HIV Vaccine ‘At Least’ Five Years Away, Virus Co-Discoverer Says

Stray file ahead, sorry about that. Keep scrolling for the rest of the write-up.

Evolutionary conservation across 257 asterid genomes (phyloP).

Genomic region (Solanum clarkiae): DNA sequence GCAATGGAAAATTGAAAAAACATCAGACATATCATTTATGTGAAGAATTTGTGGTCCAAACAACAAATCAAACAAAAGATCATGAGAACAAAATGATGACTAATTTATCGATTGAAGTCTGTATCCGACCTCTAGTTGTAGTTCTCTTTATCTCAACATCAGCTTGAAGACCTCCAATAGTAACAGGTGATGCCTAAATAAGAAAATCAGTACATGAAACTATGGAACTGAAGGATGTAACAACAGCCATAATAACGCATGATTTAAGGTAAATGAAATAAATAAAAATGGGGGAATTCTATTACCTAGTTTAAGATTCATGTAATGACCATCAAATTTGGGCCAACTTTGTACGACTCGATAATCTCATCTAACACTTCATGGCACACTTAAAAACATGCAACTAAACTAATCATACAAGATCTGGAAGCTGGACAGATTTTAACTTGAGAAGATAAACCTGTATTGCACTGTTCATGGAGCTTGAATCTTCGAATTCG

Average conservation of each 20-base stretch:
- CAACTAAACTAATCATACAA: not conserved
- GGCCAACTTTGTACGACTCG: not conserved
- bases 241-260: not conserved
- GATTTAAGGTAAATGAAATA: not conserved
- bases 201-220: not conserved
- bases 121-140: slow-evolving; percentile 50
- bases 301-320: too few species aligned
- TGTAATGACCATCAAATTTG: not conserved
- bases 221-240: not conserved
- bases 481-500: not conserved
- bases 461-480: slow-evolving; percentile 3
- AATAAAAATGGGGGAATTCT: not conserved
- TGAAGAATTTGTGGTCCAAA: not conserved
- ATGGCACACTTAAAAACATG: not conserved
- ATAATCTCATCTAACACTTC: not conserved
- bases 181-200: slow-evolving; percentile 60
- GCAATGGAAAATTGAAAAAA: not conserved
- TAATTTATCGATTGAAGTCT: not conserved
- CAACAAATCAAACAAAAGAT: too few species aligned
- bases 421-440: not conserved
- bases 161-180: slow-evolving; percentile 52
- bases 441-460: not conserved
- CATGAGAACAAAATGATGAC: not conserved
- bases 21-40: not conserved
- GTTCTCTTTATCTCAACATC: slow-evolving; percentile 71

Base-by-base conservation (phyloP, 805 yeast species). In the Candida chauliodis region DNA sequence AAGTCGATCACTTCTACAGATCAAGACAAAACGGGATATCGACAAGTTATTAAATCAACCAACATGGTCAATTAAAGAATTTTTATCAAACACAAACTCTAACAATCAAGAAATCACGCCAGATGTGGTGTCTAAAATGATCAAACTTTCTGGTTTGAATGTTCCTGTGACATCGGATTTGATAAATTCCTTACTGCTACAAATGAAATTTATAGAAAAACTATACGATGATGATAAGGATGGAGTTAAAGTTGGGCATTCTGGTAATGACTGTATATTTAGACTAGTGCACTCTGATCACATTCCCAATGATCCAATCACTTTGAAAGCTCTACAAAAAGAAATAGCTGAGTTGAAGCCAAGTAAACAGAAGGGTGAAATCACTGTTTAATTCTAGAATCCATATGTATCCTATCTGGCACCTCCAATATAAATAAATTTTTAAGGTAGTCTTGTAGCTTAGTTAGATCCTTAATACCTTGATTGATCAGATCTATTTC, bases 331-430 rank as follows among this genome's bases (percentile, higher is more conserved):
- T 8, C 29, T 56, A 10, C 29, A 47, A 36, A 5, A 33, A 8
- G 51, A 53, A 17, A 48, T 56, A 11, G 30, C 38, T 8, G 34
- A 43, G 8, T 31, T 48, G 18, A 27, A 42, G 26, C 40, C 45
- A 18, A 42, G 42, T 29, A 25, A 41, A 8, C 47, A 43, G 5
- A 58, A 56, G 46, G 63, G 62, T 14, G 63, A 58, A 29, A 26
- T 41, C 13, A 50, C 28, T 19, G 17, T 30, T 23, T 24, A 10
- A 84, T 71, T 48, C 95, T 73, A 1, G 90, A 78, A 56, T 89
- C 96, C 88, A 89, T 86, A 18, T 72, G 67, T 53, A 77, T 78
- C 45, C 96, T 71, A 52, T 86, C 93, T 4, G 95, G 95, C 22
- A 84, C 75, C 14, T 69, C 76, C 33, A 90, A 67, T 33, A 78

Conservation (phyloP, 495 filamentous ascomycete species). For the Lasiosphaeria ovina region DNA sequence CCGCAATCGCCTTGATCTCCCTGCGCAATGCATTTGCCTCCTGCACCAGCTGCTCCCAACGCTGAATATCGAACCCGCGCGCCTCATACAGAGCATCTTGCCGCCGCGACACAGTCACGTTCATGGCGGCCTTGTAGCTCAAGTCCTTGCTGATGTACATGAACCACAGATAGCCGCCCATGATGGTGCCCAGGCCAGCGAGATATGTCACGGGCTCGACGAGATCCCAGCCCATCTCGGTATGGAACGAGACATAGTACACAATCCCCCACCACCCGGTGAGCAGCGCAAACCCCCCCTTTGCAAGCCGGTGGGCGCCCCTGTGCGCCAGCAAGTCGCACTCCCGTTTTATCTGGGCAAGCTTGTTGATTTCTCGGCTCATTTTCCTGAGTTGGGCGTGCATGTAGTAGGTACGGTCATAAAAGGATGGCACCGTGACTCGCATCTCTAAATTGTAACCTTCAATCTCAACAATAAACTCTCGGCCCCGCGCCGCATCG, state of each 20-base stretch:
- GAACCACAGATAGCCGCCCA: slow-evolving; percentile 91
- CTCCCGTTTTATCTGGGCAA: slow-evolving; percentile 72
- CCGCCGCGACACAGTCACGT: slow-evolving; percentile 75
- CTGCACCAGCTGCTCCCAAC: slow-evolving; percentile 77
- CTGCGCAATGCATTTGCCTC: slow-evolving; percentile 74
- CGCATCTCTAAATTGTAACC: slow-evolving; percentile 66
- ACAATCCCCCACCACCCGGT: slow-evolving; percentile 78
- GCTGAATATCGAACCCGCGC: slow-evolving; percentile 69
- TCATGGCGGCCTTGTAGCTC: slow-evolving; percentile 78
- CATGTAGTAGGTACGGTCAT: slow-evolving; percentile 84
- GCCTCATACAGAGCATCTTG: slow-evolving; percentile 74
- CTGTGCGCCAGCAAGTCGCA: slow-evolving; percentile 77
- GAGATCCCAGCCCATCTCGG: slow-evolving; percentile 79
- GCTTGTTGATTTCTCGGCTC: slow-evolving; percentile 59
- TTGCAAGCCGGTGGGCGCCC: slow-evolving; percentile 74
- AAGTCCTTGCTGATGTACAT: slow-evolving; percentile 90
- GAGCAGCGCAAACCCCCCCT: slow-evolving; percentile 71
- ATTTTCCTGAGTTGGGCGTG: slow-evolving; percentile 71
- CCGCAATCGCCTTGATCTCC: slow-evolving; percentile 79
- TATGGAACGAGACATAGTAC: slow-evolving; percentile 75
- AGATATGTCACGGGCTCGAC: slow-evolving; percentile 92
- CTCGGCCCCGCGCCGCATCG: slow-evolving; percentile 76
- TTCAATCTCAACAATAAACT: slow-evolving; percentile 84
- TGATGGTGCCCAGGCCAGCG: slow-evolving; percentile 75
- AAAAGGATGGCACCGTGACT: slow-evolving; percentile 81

An HIV vaccine is possible, but is "realistically at least" five years away, HIV co-discoverer Robert Gallo said on Friday at the first World Congress on Men's Health in Vienna, Austria, Reuters Health reports. Gallo said he was referring to the vaccine candidates that are "on paper or in the laboratory setting," noting that he believes "[n]one" of the vaccine candidates currently being tested "will be a success." He added that it will take a "few years" before new candidates are ready for trials and a "few years" to collect data "so the earliest I think we're talking about is not before three, four years and more likely five years." Calling a successful vaccine the "Holy Grail" of HIV/AIDS research, Gallo said he was "more optimistic" about the potential for a successful vaccine than he had been in the past. "I think all of us in the field feel much better now than we did five years ago," he said, adding that at that time "it looked as if there were so many problems, but now there are a number of things that have opened up for an HIV vaccine." Gallo, who now heads the Institute of Human Virology at the University of Maryland in Baltimore, also said he envisions AIDS becoming the "largest epidemic in man's history," adding that AIDS is worse than the plague because "we can't get rid of it" even though antiretroviral drugs have made it a "chronic disease" (Reuters Health, 11/2).This is part of the KHN Morning Briefing, a summary of health policy coverage from major news organizations. Sign up for an email subscription.